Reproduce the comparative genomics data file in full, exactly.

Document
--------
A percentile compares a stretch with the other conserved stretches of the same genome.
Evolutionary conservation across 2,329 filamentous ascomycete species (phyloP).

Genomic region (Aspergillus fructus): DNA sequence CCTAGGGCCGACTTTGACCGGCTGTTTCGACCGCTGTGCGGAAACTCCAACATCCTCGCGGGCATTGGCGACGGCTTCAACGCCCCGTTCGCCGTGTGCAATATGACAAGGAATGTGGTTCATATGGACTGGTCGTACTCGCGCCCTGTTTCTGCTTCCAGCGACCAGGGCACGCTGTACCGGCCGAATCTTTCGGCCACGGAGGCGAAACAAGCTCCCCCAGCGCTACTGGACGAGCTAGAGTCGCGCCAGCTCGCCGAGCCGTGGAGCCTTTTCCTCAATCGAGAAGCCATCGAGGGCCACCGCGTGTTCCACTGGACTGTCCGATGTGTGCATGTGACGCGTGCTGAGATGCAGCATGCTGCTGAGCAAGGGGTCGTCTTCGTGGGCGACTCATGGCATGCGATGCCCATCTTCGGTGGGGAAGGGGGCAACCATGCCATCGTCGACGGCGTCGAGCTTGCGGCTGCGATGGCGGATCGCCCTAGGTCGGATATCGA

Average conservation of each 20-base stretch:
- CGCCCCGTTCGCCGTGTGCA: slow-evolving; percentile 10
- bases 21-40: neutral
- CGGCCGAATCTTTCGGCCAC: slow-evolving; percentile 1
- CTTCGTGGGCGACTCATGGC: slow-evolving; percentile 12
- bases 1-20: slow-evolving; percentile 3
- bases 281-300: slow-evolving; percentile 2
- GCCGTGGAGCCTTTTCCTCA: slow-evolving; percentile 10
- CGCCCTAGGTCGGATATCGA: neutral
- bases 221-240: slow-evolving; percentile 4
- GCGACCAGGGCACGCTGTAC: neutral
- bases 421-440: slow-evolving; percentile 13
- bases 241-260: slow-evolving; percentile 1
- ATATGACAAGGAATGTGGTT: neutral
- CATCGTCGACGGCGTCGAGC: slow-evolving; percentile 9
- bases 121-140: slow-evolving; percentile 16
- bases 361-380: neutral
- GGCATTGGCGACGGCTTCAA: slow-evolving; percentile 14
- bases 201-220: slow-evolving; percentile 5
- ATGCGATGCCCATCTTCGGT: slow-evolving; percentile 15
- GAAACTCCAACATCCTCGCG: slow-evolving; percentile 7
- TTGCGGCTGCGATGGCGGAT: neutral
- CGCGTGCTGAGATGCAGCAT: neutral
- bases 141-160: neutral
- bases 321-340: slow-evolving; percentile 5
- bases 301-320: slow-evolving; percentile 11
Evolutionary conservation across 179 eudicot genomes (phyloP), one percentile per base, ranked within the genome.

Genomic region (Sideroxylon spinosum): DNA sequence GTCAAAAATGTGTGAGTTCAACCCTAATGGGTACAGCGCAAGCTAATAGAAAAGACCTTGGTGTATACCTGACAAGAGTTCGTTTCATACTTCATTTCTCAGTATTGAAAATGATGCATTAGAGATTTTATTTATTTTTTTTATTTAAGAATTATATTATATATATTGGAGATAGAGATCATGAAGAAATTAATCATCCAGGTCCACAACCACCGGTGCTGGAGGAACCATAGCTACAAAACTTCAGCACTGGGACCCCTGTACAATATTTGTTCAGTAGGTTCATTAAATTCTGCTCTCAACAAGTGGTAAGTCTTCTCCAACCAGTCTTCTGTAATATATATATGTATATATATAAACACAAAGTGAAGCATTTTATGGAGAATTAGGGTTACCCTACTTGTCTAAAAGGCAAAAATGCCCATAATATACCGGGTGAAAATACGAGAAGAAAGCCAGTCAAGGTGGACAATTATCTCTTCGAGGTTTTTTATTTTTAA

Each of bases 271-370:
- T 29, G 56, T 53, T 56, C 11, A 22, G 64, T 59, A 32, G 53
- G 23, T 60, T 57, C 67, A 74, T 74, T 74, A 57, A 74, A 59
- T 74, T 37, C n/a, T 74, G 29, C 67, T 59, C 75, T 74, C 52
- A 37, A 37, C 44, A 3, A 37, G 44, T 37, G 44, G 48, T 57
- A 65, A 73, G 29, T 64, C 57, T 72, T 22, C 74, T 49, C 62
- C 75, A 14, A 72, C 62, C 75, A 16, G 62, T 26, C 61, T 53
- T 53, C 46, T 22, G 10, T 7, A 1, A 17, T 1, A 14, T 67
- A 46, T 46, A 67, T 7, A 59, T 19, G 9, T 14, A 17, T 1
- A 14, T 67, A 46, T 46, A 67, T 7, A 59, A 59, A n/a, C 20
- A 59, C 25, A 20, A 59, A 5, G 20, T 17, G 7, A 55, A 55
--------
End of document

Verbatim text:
A percentile compares a stretch with the other conserved stretches of the same genome.
Evolutionary conservation across 2,329 filamentous ascomycete species (phyloP).

Genomic region (Aspergillus fructus): DNA sequence CCTAGGGCCGACTTTGACCGGCTGTTTCGACCGCTGTGCGGAAACTCCAACATCCTCGCGGGCATTGGCGACGGCTTCAACGCCCCGTTCGCCGTGTGCAATATGACAAGGAATGTGGTTCATATGGACTGGTCGTACTCGCGCCCTGTTTCTGCTTCCAGCGACCAGGGCACGCTGTACCGGCCGAATCTTTCGGCCACGGAGGCGAAACAAGCTCCCCCAGCGCTACTGGACGAGCTAGAGTCGCGCCAGCTCGCCGAGCCGTGGAGCCTTTTCCTCAATCGAGAAGCCATCGAGGGCCACCGCGTGTTCCACTGGACTGTCCGATGTGTGCATGTGACGCGTGCTGAGATGCAGCATGCTGCTGAGCAAGGGGTCGTCTTCGTGGGCGACTCATGGCATGCGATGCCCATCTTCGGTGGGGAAGGGGGCAACCATGCCATCGTCGACGGCGTCGAGCTTGCGGCTGCGATGGCGGATCGCCCTAGGTCGGATATCGA

Average conservation of each 20-base stretch:
- CGCCCCGTTCGCCGTGTGCA: slow-evolving; percentile 10
- bases 21-40: neutral
- CGGCCGAATCTTTCGGCCAC: slow-evolving; percentile 1
- CTTCGTGGGCGACTCATGGC: slow-evolving; percentile 12
- bases 1-20: slow-evolving; percentile 3
- bases 281-300: slow-evolving; percentile 2
- GCCGTGGAGCCTTTTCCTCA: slow-evolving; percentile 10
- CGCCCTAGGTCGGATATCGA: neutral
- bases 221-240: slow-evolving; percentile 4
- GCGACCAGGGCACGCTGTAC: neutral
- bases 421-440: slow-evolving; percentile 13
- bases 241-260: slow-evolving; percentile 1
- ATATGACAAGGAATGTGGTT: neutral
- CATCGTCGACGGCGTCGAGC: slow-evolving; percentile 9
- bases 121-140: slow-evolving; percentile 16
- bases 361-380: neutral
- GGCATTGGCGACGGCTTCAA: slow-evolving; percentile 14
- bases 201-220: slow-evolving; percentile 5
- ATGCGATGCCCATCTTCGGT: slow-evolving; percentile 15
- GAAACTCCAACATCCTCGCG: slow-evolving; percentile 7
- TTGCGGCTGCGATGGCGGAT: neutral
- CGCGTGCTGAGATGCAGCAT: neutral
- bases 141-160: neutral
- bases 321-340: slow-evolving; percentile 5
- bases 301-320: slow-evolving; percentile 11
Evolutionary conservation across 179 eudicot genomes (phyloP), one percentile per base, ranked within the genome.

Genomic region (Sideroxylon spinosum): DNA sequence GTCAAAAATGTGTGAGTTCAACCCTAATGGGTACAGCGCAAGCTAATAGAAAAGACCTTGGTGTATACCTGACAAGAGTTCGTTTCATACTTCATTTCTCAGTATTGAAAATGATGCATTAGAGATTTTATTTATTTTTTTTATTTAAGAATTATATTATATATATTGGAGATAGAGATCATGAAGAAATTAATCATCCAGGTCCACAACCACCGGTGCTGGAGGAACCATAGCTACAAAACTTCAGCACTGGGACCCCTGTACAATATTTGTTCAGTAGGTTCATTAAATTCTGCTCTCAACAAGTGGTAAGTCTTCTCCAACCAGTCTTCTGTAATATATATATGTATATATATAAACACAAAGTGAAGCATTTTATGGAGAATTAGGGTTACCCTACTTGTCTAAAAGGCAAAAATGCCCATAATATACCGGGTGAAAATACGAGAAGAAAGCCAGTCAAGGTGGACAATTATCTCTTCGAGGTTTTTTATTTTTAA

Each of bases 271-370:
- T 29, G 56, T 53, T 56, C 11, A 22, G 64, T 59, A 32, G 53
- G 23, T 60, T 57, C 67, A 74, T 74, T 74, A 57, A 74, A 59
- T 74, T 37, C n/a, T 74, G 29, C 67, T 59, C 75, T 74, C 52
- A 37, A 37, C 44, A 3, A 37, G 44, T 37, G 44, G 48, T 57
- A 65, A 73, G 29, T 64, C 57, T 72, T 22, C 74, T 49, C 62
- C 75, A 14, A 72, C 62, C 75, A 16, G 62, T 26, C 61, T 53
- T 53, C 46, T 22, G 10, T 7, A 1, A 17, T 1, A 14, T 67
- A 46, T 46, A 67, T 7, A 59, T 19, G 9, T 14, A 17, T 1
- A 14, T 67, A 46, T 46, A 67, T 7, A 59, A 59, A n/a, C 20
- A 59, C 25, A 20, A 59, A 5, G 20, T 17, G 7, A 55, A 55